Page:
I was particularly interested by the extensive details about the choir’s recording projects and radio (and later television) programs. I had sort of naively assumed that the acoustics of the Tabernacle were excellent for the choir’s purposes, but it is more accurate to say they were unusual, which sometimes could be a good thing and other times a bad thing. The primitive sound technology involved in trying to record the choir in such a setting was really interesting to me.

As I read, I could not help but reflect on some of my own (mostly remote) experiences with the MTC. For instance, I have a relative who used to sing with the choir, and I’ve always been a bit in awe of that (just as I admire my friend Eric Huntsman for his participation with the choir).

I saw the MTC in person as a fresh-faced missionary in the old Salt Lake Mission Home in October of 1977. Getting seats at the broadcast was part of the experience there. Then, when I had just about an hour before I had to go to the airport for my assigned area in Colorado, at the last minute I walked across the street to Deseret Book and bought tapes of the MTC Messiah with Eugene Ormandy and the Philadelphia Orchestra (which Michael talks about at length in the book). And those tapes seriously were my salvation many times as I struggled with being a missionary; listening to that music always calmed my troubled soul.[1]

Suffice it to say that I highly recommend the book. It is a very well told glimpse into this Mormon–and American–institution, and utterly fascinating.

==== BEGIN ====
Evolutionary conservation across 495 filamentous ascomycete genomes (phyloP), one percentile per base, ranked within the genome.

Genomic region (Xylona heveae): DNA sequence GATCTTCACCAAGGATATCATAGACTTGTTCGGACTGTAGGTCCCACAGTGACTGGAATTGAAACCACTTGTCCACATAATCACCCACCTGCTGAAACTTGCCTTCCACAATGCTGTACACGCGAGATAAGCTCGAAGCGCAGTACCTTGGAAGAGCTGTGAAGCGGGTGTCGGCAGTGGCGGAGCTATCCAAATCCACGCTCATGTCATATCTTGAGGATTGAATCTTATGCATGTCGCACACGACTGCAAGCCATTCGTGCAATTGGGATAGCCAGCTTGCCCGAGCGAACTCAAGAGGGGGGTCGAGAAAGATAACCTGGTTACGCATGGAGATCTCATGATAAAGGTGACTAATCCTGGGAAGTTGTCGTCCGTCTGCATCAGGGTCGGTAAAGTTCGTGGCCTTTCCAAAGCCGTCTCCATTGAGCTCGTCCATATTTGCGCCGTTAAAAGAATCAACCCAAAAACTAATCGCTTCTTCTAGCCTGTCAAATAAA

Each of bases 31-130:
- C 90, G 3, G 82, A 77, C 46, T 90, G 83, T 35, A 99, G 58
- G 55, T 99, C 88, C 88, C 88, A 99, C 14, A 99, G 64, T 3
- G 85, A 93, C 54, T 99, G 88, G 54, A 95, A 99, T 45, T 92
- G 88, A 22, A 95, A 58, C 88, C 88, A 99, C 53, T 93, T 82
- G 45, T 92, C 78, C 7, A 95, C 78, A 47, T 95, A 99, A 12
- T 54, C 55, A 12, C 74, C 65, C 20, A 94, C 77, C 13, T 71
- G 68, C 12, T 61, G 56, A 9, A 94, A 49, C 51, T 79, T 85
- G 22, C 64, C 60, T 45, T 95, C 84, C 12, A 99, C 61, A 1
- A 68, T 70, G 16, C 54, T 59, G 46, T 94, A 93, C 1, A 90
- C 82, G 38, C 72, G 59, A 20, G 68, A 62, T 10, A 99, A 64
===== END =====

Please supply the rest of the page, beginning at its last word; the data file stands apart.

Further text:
[1] I didn’t realize at the time that the recording was selections only. These days I listen to the Academy of Ancient Music version, but I still have a soft spot in my heart for that old MTC recording.


  1. maustin66 says:

    Great review, Kevin. But Postum–is that still a thing?

  2. I suppose that I would use “abridgement” to describe the MTC/Philadelphia Orchestra’s recording of Handel’s Messiah rather than “selections.” It seems that they intended to present a unified, but shortened, production. Why? To fit on two LPs? Because the choir/soloists couldn’t get those parts right? I don’t know–but if the book tells why, I’m going to have to buy it!

    Thanks, Kevin, for the review.

  3. Kevin Barney says:

    Mark B. you’re right that “abridgement” is a more accurate word than “selections.” I only meant to highlight my own youthful ignorance of the oratorio; I just naturally assumed it was complete. The book doesn’t say why they did it that way (although your guess about the space on two LPs seems plausible). If Michael sees this perhaps he’ll have some insights on this point to share.

  4. Michael Hicks says:

    Complete performances of Messiah are actually rare, though the recent trend is to be novel and do the whole thing (as the Choir did last Easter, for, I believe, the first time). The standard Schirmer score, from which the Choir worked for a century, even marks the movements that are not generally performed. By tradition, omitted movements typically include: [from Part II] “Unto which of the angels”; “Let all the angels of God worship Him”; and “Thou art gone up on high”; and [from Part III] “Then shall be brought to pass”; “O death, where is thy sting?”, “But thanks be to God”; and “If God be for us.”

  5. Kevin Barney says:

    Thanks for coming by and answering that question, Michael. And thanks again for the book; I really, really enjoyed it.

  6. Let me just call attention to two of Michael’s other books which are both well-written and interesting as well.

    “The Street Legal Version of Mormon’s Book” which is a Joseph Smith style “translation” of the Book of Mormon, full of wit and wisdom. Also, “Mormonism and Music”

  7. Alf O'Mega says:

    Speaking of unhappy transitions from one conductor to another, I don’t suppose there’s any new insight available on Craig Jessop’s sudden departure?